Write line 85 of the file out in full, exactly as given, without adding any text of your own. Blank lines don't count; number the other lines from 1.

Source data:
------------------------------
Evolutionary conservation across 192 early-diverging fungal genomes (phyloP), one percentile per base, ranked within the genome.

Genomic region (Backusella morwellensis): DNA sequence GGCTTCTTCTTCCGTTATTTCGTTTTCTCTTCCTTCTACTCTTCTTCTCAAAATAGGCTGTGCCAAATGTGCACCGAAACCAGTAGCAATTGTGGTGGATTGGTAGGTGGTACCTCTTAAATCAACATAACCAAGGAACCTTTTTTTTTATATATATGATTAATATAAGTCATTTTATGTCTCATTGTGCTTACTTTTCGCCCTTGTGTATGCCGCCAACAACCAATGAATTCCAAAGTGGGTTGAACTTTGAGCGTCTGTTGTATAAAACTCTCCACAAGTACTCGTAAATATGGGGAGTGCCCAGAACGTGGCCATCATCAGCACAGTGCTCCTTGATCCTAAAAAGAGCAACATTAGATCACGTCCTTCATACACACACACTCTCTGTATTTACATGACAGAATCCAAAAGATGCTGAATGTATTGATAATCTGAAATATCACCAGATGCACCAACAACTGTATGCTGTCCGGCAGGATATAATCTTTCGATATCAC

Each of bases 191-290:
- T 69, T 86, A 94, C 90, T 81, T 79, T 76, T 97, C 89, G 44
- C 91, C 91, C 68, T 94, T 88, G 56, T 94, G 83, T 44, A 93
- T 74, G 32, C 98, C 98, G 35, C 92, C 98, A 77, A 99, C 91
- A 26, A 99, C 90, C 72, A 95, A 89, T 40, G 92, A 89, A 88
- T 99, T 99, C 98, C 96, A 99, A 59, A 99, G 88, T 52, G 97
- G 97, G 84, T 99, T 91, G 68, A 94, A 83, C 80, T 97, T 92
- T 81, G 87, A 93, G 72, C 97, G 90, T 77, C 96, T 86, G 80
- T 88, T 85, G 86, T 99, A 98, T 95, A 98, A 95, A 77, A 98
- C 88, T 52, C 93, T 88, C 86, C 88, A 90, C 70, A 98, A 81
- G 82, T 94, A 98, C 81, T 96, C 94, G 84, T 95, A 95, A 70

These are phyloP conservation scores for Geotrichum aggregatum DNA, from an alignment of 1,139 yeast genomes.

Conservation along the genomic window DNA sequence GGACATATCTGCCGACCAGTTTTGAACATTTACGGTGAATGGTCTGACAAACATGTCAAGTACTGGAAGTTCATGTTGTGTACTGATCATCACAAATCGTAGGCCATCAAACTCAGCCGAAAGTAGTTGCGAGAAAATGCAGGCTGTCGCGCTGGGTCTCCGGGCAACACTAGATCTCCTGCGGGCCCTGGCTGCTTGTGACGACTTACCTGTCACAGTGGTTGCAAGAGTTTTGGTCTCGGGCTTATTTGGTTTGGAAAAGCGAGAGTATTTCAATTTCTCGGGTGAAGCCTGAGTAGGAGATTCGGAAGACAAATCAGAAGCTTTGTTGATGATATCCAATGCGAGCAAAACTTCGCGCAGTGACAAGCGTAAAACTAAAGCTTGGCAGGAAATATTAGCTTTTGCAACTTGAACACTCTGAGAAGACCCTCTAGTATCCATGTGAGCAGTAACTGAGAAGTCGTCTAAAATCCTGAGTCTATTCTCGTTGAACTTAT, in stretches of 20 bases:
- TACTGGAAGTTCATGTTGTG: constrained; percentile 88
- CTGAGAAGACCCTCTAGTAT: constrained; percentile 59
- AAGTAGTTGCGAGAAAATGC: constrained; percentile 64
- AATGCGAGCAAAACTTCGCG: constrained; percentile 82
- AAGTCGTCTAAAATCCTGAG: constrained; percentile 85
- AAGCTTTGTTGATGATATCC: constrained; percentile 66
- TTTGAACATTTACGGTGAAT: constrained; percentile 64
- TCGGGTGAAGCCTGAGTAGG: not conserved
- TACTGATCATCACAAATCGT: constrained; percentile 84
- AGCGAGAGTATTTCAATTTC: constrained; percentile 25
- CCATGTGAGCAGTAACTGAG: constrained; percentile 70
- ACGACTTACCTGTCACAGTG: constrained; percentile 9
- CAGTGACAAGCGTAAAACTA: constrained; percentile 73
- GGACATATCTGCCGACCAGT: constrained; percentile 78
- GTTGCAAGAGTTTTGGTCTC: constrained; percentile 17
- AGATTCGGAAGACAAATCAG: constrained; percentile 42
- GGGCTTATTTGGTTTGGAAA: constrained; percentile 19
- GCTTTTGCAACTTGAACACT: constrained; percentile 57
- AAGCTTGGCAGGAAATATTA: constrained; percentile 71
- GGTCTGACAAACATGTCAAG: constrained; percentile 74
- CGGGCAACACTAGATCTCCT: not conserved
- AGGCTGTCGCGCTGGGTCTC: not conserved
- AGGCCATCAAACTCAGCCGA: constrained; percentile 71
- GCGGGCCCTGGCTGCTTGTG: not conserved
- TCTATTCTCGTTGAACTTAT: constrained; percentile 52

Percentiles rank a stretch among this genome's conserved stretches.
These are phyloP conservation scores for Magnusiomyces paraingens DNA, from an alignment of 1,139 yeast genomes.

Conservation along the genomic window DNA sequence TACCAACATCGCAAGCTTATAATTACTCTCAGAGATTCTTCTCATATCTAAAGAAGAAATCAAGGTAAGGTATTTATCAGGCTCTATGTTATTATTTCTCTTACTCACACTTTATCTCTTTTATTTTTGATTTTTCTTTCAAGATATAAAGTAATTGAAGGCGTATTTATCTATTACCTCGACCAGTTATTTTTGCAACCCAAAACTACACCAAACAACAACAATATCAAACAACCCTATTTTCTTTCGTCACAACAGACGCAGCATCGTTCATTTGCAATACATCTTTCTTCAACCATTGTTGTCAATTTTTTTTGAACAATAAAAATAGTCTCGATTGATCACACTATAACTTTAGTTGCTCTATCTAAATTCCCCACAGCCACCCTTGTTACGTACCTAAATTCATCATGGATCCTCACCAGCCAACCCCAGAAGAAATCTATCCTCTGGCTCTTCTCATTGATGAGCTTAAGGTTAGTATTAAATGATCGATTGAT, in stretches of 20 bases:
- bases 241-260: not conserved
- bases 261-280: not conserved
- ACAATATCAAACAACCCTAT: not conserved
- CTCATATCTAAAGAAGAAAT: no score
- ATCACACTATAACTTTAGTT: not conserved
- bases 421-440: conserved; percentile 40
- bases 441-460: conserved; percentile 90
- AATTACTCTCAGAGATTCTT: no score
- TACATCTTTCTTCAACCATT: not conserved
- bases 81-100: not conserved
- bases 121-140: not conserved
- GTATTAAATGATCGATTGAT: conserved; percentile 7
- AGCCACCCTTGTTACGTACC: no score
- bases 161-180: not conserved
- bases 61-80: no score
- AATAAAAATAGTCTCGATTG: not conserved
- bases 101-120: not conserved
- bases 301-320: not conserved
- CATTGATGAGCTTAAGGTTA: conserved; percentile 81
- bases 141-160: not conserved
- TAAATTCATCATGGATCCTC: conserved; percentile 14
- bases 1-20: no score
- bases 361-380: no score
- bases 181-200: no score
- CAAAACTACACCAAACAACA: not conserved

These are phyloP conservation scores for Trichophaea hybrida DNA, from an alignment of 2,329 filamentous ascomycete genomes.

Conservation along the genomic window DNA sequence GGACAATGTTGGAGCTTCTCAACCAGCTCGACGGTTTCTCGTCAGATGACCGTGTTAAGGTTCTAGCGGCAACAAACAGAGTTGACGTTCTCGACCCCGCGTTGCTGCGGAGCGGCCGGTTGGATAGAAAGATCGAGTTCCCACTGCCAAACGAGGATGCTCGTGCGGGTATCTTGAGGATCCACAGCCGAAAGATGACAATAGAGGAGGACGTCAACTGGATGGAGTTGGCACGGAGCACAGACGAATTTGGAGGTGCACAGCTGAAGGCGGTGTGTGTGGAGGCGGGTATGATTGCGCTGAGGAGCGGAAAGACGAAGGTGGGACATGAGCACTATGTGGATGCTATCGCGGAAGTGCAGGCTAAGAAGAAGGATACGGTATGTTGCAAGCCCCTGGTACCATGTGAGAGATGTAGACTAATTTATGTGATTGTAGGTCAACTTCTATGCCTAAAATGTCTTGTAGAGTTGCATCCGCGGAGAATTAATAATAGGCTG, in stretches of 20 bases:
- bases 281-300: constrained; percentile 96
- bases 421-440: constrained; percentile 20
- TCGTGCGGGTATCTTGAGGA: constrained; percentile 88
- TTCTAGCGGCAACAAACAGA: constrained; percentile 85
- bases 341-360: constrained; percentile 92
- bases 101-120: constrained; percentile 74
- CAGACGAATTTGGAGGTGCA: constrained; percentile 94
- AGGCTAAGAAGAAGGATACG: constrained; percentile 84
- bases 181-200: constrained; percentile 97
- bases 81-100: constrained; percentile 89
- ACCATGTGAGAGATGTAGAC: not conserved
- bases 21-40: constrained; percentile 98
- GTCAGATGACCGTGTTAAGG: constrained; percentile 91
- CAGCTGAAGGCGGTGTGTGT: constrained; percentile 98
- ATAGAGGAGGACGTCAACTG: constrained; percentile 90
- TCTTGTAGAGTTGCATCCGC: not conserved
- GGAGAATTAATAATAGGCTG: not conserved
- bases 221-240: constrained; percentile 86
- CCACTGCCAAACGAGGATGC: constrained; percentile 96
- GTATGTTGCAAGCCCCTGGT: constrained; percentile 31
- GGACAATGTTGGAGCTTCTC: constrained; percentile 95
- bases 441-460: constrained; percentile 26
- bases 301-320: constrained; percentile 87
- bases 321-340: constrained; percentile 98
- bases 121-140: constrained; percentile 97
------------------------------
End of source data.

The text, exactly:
- ATAGAGGAGGACGTCAACTG: constrained; percentile 90